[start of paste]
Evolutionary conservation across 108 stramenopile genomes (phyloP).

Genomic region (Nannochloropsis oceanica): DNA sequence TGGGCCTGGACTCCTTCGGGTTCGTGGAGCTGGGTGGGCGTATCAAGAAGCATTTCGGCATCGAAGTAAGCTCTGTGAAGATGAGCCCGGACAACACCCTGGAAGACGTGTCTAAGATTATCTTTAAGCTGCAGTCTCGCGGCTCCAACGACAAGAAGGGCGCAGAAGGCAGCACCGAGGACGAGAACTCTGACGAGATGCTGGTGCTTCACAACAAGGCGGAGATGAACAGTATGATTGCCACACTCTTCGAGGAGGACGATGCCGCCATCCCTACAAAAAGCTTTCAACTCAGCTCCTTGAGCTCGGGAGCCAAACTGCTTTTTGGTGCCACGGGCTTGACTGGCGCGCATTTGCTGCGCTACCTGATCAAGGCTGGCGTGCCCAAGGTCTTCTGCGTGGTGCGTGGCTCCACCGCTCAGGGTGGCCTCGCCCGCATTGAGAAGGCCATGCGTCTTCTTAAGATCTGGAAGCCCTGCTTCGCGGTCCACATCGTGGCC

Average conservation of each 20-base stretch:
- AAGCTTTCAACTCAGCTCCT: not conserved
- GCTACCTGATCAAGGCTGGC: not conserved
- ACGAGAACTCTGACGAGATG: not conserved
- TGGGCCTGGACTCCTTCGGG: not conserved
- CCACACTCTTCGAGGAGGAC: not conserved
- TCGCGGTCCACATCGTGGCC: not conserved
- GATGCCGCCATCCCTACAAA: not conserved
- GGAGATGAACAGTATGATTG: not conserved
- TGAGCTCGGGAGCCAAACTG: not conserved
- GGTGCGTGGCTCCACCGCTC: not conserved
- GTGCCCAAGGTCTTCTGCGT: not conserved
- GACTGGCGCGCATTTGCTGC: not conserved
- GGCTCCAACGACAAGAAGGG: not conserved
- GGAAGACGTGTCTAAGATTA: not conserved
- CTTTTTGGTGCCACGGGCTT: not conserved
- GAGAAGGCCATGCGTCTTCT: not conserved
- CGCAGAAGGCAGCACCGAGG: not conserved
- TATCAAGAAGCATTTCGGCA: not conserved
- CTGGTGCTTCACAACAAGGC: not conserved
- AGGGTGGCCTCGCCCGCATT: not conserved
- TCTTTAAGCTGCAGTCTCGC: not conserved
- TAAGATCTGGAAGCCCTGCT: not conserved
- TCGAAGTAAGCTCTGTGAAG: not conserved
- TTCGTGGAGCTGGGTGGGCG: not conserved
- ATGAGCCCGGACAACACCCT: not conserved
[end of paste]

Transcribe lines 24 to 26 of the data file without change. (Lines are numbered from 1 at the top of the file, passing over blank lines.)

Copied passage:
- TCTTTAAGCTGCAGTCTCGC: not conserved
- TAAGATCTGGAAGCCCTGCT: not conserved
- TCGAAGTAAGCTCTGTGAAG: not conserved